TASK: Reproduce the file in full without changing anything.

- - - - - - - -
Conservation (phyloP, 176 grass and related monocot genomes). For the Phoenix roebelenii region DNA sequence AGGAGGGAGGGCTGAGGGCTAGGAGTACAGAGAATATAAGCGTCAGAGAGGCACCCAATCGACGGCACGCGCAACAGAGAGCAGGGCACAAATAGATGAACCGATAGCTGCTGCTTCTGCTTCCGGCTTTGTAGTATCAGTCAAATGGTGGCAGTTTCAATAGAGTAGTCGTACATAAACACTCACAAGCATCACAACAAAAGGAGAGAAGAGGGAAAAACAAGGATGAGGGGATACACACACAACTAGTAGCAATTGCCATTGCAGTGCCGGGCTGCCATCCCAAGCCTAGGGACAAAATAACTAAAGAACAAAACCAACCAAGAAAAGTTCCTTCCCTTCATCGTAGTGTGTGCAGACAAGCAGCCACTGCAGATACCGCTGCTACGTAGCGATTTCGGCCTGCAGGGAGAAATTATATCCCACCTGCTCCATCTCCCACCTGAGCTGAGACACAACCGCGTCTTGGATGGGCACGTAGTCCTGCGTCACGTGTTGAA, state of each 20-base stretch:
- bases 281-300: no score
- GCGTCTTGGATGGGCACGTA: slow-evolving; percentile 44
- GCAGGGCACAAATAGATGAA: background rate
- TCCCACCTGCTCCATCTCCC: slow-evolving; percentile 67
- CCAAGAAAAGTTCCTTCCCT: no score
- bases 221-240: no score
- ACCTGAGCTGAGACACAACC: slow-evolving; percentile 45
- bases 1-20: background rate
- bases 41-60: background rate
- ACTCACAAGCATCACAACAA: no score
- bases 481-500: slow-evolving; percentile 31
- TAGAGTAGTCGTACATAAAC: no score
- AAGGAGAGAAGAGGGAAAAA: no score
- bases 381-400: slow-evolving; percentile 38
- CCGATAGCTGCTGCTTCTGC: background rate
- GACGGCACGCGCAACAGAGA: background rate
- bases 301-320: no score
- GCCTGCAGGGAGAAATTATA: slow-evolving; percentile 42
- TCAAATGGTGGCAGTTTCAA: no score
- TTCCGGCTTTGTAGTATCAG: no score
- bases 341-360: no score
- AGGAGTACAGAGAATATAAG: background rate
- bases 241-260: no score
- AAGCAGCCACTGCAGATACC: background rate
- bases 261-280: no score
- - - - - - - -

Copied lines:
Conservation (phyloP, 176 grass and related monocot genomes). For the Phoenix roebelenii region DNA sequence AGGAGGGAGGGCTGAGGGCTAGGAGTACAGAGAATATAAGCGTCAGAGAGGCACCCAATCGACGGCACGCGCAACAGAGAGCAGGGCACAAATAGATGAACCGATAGCTGCTGCTTCTGCTTCCGGCTTTGTAGTATCAGTCAAATGGTGGCAGTTTCAATAGAGTAGTCGTACATAAACACTCACAAGCATCACAACAAAAGGAGAGAAGAGGGAAAAACAAGGATGAGGGGATACACACACAACTAGTAGCAATTGCCATTGCAGTGCCGGGCTGCCATCCCAAGCCTAGGGACAAAATAACTAAAGAACAAAACCAACCAAGAAAAGTTCCTTCCCTTCATCGTAGTGTGTGCAGACAAGCAGCCACTGCAGATACCGCTGCTACGTAGCGATTTCGGCCTGCAGGGAGAAATTATATCCCACCTGCTCCATCTCCCACCTGAGCTGAGACACAACCGCGTCTTGGATGGGCACGTAGTCCTGCGTCACGTGTTGAA, state of each 20-base stretch:
- bases 281-300: no score
- GCGTCTTGGATGGGCACGTA: slow-evolving; percentile 44
- GCAGGGCACAAATAGATGAA: background rate
- TCCCACCTGCTCCATCTCCC: slow-evolving; percentile 67
- CCAAGAAAAGTTCCTTCCCT: no score
- bases 221-240: no score
- ACCTGAGCTGAGACACAACC: slow-evolving; percentile 45
- bases 1-20: background rate
- bases 41-60: background rate
- ACTCACAAGCATCACAACAA: no score
- bases 481-500: slow-evolving; percentile 31
- TAGAGTAGTCGTACATAAAC: no score
- AAGGAGAGAAGAGGGAAAAA: no score
- bases 381-400: slow-evolving; percentile 38
- CCGATAGCTGCTGCTTCTGC: background rate
- GACGGCACGCGCAACAGAGA: background rate
- bases 301-320: no score
- GCCTGCAGGGAGAAATTATA: slow-evolving; percentile 42
- TCAAATGGTGGCAGTTTCAA: no score
- TTCCGGCTTTGTAGTATCAG: no score
- bases 341-360: no score
- AGGAGTACAGAGAATATAAG: background rate
- bases 241-260: no score
- AAGCAGCCACTGCAGATACC: background rate
- bases 261-280: no score